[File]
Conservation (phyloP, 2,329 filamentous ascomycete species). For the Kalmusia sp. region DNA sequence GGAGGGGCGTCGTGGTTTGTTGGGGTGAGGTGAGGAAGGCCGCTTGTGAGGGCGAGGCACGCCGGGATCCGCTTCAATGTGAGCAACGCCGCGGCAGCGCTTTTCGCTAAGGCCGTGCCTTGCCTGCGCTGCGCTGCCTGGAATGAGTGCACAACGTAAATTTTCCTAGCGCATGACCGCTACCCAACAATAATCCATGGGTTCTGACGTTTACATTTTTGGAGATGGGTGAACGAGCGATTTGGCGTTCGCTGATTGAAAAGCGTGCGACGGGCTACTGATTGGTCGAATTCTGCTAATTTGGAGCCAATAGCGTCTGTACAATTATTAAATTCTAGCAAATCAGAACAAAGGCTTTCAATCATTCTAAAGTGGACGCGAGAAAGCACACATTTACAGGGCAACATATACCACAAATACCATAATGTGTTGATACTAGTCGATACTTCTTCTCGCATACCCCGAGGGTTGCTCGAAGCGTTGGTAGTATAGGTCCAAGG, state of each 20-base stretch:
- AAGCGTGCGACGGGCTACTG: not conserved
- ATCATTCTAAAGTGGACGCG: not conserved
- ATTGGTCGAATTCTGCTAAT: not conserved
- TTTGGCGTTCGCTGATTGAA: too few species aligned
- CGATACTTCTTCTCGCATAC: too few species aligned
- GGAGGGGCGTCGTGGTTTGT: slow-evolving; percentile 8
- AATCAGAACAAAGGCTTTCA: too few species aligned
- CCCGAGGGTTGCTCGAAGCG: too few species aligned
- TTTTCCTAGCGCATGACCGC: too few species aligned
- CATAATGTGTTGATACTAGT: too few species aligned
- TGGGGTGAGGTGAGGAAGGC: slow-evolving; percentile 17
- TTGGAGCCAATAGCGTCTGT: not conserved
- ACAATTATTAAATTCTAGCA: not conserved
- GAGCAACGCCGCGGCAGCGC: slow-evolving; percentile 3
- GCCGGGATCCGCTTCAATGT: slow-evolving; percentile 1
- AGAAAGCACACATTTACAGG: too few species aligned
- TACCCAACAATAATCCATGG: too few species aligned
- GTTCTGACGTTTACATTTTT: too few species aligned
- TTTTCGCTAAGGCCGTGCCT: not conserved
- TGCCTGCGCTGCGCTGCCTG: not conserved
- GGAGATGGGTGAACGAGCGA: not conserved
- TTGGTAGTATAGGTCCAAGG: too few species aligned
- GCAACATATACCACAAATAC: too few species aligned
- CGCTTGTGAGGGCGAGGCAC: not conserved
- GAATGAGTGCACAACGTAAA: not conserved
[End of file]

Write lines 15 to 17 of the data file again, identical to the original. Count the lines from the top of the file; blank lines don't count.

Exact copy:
- GAGCAACGCCGCGGCAGCGC: slow-evolving; percentile 3
- GCCGGGATCCGCTTCAATGT: slow-evolving; percentile 1
- AGAAAGCACACATTTACAGG: too few species aligned